Another problem may be that what is most ‘material’ from the reporting stage may differ from what actually gets prioritised in the organisation’s sustainability strategy. Furthermore, findings reveal that some companies could be using materiality analysis to further embellish performance for greenwashing purposes.

Despite these shortcomings, materiality assessments serve as an important starting point. They enable companies to improve their understanding of the environmental aspects that are essential to their business strategy, as well as those that are necessary to help stakeholders make informed decisions.

5 Ways to Improve Materiality Assessments

  1. Keep a broad scope: Survey the issues widely and deeply among organisational activities, employees, stakeholders and the community.
  2. Keep getting feedback: Continue to consult with the company’s stakeholders and internal and external experts.
  3. Maintain integration: Do not isolate the process of materiality assessment from the other business operations.
  4. Take a context-based approach: Use all available information and, for perspective, look at the global context affecting your industry/stakeholders.
  5. Leverage the results: Use the data and stakeholder insights to drive strategy. Creating the report is important, but make sure you strategise your results – this helps you to identify important areas to address, stay ahead of regulations, and keep abreast of employee expectations, marketplace trends and emerging global issues.

Moving Forward

When done well, a materiality assessment asks the right questions, chooses the right stakeholders, applies the appropriate methodology, and visually presents the information effectively to help inform future decisions.

Why is a focus on Materiality in sustainability reporting essential?

It is essential to focus on materiality in sustainability reporting, as this is a key component that links not only the different social and environmental issues we face across the globe but also how these interact with a company’s operations. By having materiality in sustainability as a focus, all areas that affect a company’s potential, including the environmental and social issues that we face, are considered innately.

It is essential to focus on materiality in sustainability reporting as a key component of a more thrivable future.
It is essential to focus on materiality in sustainability reporting as a key component of a more thrivable future.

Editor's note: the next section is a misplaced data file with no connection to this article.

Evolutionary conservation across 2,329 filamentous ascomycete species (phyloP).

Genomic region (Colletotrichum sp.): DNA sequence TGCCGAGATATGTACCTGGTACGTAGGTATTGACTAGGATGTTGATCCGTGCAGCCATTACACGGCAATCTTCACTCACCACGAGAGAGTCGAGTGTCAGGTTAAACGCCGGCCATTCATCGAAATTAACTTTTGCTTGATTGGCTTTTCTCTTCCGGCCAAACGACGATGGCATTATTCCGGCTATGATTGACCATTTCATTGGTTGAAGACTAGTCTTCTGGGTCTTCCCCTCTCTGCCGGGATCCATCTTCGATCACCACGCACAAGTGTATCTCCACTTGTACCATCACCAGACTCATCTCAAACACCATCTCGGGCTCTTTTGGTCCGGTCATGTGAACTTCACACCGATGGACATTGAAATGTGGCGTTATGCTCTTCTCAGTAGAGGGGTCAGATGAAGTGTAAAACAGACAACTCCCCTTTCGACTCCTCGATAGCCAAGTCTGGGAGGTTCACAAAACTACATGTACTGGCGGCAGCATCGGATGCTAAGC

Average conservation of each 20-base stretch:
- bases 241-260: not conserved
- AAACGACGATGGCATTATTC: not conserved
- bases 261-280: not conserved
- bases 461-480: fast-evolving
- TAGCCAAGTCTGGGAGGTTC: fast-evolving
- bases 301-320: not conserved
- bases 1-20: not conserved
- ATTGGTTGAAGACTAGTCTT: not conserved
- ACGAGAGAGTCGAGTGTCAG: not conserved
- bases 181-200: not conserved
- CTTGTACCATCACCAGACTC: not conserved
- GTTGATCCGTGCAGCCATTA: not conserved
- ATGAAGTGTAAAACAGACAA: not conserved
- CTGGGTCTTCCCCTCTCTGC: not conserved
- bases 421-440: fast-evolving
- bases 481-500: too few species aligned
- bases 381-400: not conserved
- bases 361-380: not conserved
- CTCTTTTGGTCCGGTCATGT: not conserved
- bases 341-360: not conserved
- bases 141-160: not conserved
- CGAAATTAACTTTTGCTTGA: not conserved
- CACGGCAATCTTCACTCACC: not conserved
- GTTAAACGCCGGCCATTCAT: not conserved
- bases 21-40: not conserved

achieving the United Nation’s Sustainable Development Goals (SDGs) and how they link to Materiality in sustainability reporting

Materiality in sustainability reporting is linked to many of the United Nations Sustainable Development Goals (SDGs). This includes those SDGs concerned with the environment, such as SDG 13 (Climate Action), as well as those concerned with social sustainability, like SDG 10 (Reduced Inequalities).

A Thrivable Framework

Materiality in sustainability reporting is concerned with many of the environmental or ecological issues, as well as social issues we face in the world, and how these relate to a company’s operations and its impacts within these areas. Whilst addressing many of the social issues within our society, the THRIVE Project invests interest in issues fundamental to preserving the natural world, as well as safeguarding the environment.

THRIVE Framework examines issues and evaluates potential solutions – making predictive analyses using topics such as those discussed in this article that support environmental and social sustainability transformations. We recognise that the pursuit of human happiness can sometimes compete with environmental well-being. Therefore, THRIVE utilises our ciambella chart to illustrate the concept of the ‘thrivable zone.’

The climate crisis and the social and environmental issues we face, which materiality in sustainability reporting is primarily concerned with, are paramount to THRIVE’s mission. THRIVE ultimately promotes that environmental, ecological, and social needs can be met simultaneously without adversely encroaching on each other. By researching, educating, and advocating on these issues, we can make the changes required.

To learn more about how The THRIVE Project is researching, educating, and advocating for a future beyond sustainability, please visit our website. You can follow our informative blog and podcast series to learn about our regular live webinars. We feature experts in sustainability fields, including many rich discussions on social inclusion. Sign up for our newsletter for regular updates.


  • Michael Hill

    Research Assistant at Thrive. Michael has a Masters Degree in Politics and Policy, has studied Law, and has experience within the public sector. His main areas of interest are social welfare, animal welfare and environmental conservation as well as institutional integrity. He has conducted previous research on political communication strategies and framing theory.

  • THRIVE Publishing

    THRIVE Project is an international, not-for-profit, for-impact organization that has inspired a community and movement towards going beyond sustainability with the vision to place humanity onto the trajectory towards thrivable transformation.